But even if you haven't heard about Staples' Innovation Center, Witaszak believes the facility will only strengthen the industry and his unit's sales, which have been consistently higher than many of the office supply company's other divisions. Building off a strong 2011, Staples Promotional Products "achieved double-digit growth" in the first quarter of 2012, according to Ron Sargent, chairman of Staples. "Our promotional products business performed well," said Sargent, during a recent earnings call.
While Witaszak has supported Staples through a period of growth, Thompson has been overseeing what started off as a reclamation project. "In 2008, National Pen was not very healthy in terms of earnings and cash," says Thompson, the turnaround specialist. "We had lost a lot of money. I was put in charge at the start of 2009, and I began a restructuring of the entire leadership team."
Almost immediately, Thompson also began searching for ways National Pen could re-energize its core and become profitable again. "I believe in focusing on what you're really, really good at," he says, "and then putting 100% of your energy into those things."
Thompson's plan – simple in theory, but sometimes hard to execute – worked. "We've been very fortunate," he says. "I'm incredibly proud of what we've accomplished. We're now serving clients in 20 countries and we're entering two additional countries this year. We have a unique space."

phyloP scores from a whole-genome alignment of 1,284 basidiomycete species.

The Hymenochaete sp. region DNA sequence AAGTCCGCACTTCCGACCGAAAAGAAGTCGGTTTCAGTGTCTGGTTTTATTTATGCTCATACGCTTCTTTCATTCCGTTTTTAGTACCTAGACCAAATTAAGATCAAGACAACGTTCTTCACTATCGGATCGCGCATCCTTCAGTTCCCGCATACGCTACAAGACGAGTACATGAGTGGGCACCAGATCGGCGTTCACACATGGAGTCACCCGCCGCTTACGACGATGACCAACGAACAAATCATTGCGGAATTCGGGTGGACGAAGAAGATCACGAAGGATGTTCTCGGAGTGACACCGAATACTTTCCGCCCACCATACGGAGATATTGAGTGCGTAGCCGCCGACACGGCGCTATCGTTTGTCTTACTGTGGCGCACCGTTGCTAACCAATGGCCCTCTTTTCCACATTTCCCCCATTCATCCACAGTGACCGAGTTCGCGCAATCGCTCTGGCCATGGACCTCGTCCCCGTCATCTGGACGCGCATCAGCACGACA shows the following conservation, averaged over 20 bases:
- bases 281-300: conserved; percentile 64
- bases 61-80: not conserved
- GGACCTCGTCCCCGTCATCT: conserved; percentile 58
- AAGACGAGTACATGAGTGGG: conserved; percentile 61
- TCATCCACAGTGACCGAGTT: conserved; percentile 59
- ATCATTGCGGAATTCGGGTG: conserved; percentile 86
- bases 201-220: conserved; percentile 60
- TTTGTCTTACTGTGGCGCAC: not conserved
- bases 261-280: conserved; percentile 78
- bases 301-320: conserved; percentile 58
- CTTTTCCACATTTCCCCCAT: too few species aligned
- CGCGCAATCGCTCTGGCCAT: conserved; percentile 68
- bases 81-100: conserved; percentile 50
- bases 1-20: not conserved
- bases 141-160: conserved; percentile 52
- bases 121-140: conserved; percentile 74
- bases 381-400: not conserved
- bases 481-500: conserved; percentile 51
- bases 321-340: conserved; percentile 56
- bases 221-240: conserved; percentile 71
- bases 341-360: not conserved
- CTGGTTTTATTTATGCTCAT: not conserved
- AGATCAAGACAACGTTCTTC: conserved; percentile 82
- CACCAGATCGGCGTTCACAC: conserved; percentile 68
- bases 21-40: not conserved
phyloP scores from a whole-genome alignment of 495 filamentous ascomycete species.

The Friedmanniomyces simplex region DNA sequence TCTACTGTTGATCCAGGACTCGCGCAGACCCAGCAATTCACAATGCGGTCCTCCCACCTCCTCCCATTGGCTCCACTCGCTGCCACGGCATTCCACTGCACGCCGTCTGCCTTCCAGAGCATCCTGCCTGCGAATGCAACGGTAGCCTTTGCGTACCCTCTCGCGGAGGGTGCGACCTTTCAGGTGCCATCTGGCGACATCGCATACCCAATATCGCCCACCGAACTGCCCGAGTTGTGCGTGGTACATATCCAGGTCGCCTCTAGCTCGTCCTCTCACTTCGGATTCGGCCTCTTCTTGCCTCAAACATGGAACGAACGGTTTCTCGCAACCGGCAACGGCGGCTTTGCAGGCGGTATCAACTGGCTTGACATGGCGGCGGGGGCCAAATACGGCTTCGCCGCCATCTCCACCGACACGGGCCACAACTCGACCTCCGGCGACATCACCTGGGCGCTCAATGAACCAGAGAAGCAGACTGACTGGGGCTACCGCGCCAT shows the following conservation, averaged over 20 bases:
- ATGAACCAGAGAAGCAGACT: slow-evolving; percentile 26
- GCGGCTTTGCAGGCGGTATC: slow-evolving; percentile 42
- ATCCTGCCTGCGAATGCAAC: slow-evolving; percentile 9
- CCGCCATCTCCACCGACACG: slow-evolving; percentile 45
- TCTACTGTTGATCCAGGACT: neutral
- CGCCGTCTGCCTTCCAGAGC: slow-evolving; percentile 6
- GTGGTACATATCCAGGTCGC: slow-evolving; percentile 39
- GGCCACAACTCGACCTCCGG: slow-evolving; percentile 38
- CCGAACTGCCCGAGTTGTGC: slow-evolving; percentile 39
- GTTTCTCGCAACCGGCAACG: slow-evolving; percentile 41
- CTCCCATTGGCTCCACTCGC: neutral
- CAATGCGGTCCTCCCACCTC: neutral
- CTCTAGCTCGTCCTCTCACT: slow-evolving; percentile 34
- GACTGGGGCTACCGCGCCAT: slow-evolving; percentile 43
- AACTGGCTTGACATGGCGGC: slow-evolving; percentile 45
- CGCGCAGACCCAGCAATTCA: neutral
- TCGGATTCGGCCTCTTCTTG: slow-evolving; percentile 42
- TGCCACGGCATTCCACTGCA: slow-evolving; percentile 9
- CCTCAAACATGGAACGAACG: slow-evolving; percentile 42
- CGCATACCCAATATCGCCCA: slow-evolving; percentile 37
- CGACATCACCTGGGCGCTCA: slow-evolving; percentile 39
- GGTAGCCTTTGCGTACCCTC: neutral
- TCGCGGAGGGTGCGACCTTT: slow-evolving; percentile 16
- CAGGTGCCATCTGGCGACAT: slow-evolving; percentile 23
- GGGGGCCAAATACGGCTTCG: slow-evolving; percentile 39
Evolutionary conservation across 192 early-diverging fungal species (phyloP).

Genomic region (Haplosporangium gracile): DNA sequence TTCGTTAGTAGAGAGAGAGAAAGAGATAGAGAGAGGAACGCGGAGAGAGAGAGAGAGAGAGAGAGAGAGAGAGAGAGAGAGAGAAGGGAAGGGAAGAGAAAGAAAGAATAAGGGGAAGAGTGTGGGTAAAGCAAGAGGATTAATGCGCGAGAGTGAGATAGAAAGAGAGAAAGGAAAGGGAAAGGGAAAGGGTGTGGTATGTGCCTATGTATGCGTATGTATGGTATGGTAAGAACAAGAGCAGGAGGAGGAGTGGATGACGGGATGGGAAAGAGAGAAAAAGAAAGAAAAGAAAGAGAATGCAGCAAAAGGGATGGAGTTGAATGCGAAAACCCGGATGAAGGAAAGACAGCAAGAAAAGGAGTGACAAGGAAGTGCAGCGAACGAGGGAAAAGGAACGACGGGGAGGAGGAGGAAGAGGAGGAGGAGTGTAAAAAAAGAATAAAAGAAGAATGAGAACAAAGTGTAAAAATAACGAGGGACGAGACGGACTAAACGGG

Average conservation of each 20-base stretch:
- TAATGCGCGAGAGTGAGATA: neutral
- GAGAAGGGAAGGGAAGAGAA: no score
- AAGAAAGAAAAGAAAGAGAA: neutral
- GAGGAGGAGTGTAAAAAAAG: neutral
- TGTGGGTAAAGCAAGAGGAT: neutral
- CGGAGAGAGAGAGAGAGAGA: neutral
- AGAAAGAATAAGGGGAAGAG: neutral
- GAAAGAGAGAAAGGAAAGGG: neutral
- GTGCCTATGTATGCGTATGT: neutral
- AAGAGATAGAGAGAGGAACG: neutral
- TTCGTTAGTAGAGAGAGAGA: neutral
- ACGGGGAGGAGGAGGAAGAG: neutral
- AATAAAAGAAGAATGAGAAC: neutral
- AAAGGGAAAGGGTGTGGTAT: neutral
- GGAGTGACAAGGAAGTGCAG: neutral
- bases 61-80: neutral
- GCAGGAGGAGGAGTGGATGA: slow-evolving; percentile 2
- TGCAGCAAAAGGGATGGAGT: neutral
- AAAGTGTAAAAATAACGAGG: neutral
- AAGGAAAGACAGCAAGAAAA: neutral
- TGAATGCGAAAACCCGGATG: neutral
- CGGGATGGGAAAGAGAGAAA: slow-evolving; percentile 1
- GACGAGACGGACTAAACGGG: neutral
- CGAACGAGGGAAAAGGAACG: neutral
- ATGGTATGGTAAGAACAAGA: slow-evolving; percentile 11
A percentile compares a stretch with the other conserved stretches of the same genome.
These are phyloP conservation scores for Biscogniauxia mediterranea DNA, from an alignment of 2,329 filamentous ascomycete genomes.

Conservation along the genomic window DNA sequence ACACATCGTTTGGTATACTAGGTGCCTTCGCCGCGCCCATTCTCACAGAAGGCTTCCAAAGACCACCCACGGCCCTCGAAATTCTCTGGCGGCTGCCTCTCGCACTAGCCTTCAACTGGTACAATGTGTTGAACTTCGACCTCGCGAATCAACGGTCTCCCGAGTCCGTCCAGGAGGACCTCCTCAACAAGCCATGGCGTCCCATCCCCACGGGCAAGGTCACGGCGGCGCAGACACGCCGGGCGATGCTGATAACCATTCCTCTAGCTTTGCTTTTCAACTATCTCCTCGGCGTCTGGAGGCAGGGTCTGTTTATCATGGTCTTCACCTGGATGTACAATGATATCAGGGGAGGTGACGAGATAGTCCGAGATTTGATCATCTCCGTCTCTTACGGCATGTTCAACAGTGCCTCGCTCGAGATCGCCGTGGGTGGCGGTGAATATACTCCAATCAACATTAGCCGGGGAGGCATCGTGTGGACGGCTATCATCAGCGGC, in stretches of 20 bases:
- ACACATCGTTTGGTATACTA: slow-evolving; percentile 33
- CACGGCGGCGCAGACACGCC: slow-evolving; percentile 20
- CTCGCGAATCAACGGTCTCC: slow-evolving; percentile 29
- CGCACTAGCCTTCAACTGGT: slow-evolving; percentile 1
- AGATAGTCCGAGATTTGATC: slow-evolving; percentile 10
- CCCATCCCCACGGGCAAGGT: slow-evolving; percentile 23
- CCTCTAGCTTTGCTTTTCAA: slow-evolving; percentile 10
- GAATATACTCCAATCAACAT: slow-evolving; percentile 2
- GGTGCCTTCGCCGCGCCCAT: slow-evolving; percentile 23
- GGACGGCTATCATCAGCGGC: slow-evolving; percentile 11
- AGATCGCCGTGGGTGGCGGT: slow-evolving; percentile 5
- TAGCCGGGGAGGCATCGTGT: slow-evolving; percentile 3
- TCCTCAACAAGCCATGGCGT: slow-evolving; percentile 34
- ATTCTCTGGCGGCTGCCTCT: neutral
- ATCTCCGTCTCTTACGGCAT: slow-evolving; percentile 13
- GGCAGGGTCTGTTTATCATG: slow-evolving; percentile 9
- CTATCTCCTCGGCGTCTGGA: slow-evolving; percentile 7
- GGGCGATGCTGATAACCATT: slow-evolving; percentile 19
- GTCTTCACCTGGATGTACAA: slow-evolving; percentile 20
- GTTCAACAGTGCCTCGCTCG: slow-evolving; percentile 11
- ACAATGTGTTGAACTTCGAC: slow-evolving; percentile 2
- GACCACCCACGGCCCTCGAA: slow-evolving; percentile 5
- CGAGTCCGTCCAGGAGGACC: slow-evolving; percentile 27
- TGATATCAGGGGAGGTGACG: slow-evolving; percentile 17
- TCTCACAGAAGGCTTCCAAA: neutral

In the Thompson era, maximizing that unique space means National Pen concentrates on "Joe The Plumber" clients. "We're really different in that we're half a direct mail company and half a promotional products company," Thompson says. "We focus on the small-business person that has 10 or fewer employees. We personalize promotional products. We decorate everything. This year, we'll do over 30 million pieces of personalized mail."
On its current pace, National Pen will also do $160 million in North American ad specialty business in 2012. "We're up year-over-year 12%," Thompson says. "Business is great."